The Consumer Financial Protection Bureau has ordered Capital One to refund $140 million to approximately two million cardholders after the card issuer deceived customers into purchasing certain add-on services, like payment protection plans and credit monitoring.
Current and former Capital One customers who initially enrolled in one of the add-on services on or after August 1, 2010 or who unsuccessfully tried to cancel after August 1, 2010 will receive a refund of all fees plus interest. Current cardholders will receive the refund as a credit to their credit card account. Former cardholders will receive a check in the mail.
Watch Out for Phishing Scams
The CFPB warns of scams related to the refund. Scammers may ask for personal information or tell you to send money to receive your refund. The refund is automatic. If you're entitled to a refund, you won't have to do anything to receive funds.
Always remember not to give out personal information on a call you didn't initiate to a number you've confirmed belong to your card issuer. Never give out personal information via email or a website you landed on from an email click. Instead, log in to your account by typing the company's URL directly into your internet browser.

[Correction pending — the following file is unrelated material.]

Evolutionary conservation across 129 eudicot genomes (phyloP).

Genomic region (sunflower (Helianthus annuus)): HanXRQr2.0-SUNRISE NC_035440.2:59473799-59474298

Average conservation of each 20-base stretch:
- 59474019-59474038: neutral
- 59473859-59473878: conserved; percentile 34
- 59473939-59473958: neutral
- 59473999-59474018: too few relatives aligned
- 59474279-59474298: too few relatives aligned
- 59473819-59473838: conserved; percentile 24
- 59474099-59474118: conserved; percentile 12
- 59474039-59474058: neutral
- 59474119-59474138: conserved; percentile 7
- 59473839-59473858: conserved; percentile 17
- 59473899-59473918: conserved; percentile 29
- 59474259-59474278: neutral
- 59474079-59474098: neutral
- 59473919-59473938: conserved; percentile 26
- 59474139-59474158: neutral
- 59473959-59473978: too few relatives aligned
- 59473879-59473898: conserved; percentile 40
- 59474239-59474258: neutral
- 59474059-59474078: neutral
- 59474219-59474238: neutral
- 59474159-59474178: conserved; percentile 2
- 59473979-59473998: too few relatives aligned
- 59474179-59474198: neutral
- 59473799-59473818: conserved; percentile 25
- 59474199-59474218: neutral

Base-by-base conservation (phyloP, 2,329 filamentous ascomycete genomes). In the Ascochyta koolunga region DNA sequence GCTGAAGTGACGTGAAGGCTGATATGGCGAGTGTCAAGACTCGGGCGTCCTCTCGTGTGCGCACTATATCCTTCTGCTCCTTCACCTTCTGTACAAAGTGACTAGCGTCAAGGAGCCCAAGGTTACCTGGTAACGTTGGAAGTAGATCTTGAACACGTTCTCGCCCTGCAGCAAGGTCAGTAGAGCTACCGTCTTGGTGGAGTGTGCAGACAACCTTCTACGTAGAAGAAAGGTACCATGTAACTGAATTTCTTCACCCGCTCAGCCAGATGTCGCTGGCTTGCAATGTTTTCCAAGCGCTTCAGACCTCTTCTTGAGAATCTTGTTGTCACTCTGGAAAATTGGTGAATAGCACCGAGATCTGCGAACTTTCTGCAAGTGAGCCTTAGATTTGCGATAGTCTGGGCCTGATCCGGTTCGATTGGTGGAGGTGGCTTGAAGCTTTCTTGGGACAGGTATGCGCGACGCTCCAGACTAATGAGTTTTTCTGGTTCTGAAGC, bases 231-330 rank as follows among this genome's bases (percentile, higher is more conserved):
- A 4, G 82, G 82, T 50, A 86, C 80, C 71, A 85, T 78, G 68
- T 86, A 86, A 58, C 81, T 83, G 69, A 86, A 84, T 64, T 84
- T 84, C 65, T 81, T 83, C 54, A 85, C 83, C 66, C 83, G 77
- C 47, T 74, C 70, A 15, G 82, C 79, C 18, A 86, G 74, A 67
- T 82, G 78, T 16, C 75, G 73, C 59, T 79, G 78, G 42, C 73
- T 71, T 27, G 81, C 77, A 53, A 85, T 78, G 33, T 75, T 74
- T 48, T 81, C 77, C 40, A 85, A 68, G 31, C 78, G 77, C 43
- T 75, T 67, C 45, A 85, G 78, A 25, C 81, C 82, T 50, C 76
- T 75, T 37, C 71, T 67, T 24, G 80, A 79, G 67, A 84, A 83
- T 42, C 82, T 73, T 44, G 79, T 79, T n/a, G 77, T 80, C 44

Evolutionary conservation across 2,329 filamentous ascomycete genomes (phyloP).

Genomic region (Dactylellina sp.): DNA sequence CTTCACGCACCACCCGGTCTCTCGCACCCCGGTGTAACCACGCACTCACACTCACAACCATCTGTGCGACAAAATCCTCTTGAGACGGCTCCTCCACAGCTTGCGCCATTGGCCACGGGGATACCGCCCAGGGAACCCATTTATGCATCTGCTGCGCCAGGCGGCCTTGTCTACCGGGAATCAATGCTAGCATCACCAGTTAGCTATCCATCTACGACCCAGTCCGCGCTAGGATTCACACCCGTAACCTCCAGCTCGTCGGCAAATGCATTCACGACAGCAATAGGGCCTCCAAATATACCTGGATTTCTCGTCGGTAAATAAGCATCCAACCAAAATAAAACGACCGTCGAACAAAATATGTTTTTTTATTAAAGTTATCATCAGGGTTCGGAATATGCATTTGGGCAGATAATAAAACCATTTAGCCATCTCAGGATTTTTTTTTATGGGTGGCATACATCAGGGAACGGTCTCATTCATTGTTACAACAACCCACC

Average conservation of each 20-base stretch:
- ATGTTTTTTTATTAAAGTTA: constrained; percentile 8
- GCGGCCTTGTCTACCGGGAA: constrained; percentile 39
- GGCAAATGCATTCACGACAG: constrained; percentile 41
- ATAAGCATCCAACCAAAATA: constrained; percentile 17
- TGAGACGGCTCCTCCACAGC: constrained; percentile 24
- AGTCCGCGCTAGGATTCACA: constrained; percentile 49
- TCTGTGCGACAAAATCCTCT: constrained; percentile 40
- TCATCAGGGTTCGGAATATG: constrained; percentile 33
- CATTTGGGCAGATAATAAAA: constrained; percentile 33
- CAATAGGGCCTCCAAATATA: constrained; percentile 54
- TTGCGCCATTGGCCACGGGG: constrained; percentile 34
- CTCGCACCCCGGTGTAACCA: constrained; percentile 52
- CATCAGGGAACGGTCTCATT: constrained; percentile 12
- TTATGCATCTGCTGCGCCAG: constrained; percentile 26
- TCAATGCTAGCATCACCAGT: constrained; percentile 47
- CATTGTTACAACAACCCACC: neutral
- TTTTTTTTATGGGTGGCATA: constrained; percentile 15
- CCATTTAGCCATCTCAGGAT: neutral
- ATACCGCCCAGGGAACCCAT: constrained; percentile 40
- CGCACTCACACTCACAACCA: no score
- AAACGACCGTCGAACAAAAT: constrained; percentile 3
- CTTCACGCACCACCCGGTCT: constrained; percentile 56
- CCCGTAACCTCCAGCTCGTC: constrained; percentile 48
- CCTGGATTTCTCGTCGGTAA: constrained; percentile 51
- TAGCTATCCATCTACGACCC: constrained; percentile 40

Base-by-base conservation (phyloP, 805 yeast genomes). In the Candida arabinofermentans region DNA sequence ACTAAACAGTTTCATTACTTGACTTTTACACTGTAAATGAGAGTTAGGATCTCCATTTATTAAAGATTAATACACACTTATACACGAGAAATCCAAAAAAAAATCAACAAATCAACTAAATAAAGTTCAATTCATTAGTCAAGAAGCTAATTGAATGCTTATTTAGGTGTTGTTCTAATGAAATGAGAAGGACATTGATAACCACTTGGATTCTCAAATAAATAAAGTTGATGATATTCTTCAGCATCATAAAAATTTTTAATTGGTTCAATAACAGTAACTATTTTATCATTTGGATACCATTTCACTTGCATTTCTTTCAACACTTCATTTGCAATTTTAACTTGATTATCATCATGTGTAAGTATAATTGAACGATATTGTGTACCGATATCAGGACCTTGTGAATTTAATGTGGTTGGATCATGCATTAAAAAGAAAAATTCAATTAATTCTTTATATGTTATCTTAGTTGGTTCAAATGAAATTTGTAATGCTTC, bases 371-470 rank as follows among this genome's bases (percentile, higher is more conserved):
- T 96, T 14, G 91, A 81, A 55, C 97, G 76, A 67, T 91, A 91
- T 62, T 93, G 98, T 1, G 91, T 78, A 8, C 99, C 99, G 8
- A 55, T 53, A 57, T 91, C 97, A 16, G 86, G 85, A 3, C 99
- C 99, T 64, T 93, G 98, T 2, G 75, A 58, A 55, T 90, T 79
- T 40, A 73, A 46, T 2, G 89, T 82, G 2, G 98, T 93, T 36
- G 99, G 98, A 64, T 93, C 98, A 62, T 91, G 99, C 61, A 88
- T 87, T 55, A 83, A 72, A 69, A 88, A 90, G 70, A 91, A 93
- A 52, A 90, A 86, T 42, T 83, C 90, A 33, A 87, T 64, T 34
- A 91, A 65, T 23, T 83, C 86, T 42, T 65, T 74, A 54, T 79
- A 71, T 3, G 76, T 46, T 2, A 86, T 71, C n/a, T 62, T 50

What Capital One Did Wrong
Capital One isn't being penalized for simply selling or suggesting payment protection plans and credit monitoring services. It's the way the company's customer service reps sold services that got them in trouble with CFPB.
According to the CFPB, Capital One misled customers about the benefits of the services, failed to inform customers that the services were optional, failed to inform certain consumers they were ineligible to receive benefits of the services, misled to think the services were free, and enrolled without consent.
In addition, Capital One made it difficult and impossible for some cardholders to cancel services.
In addition to the $140 million penalty, Capital One is required to pay a $25 million penalty to the CFPB. The card issuer is also not allowed to market these products until they submit an acceptable compliance plan to the Bureau.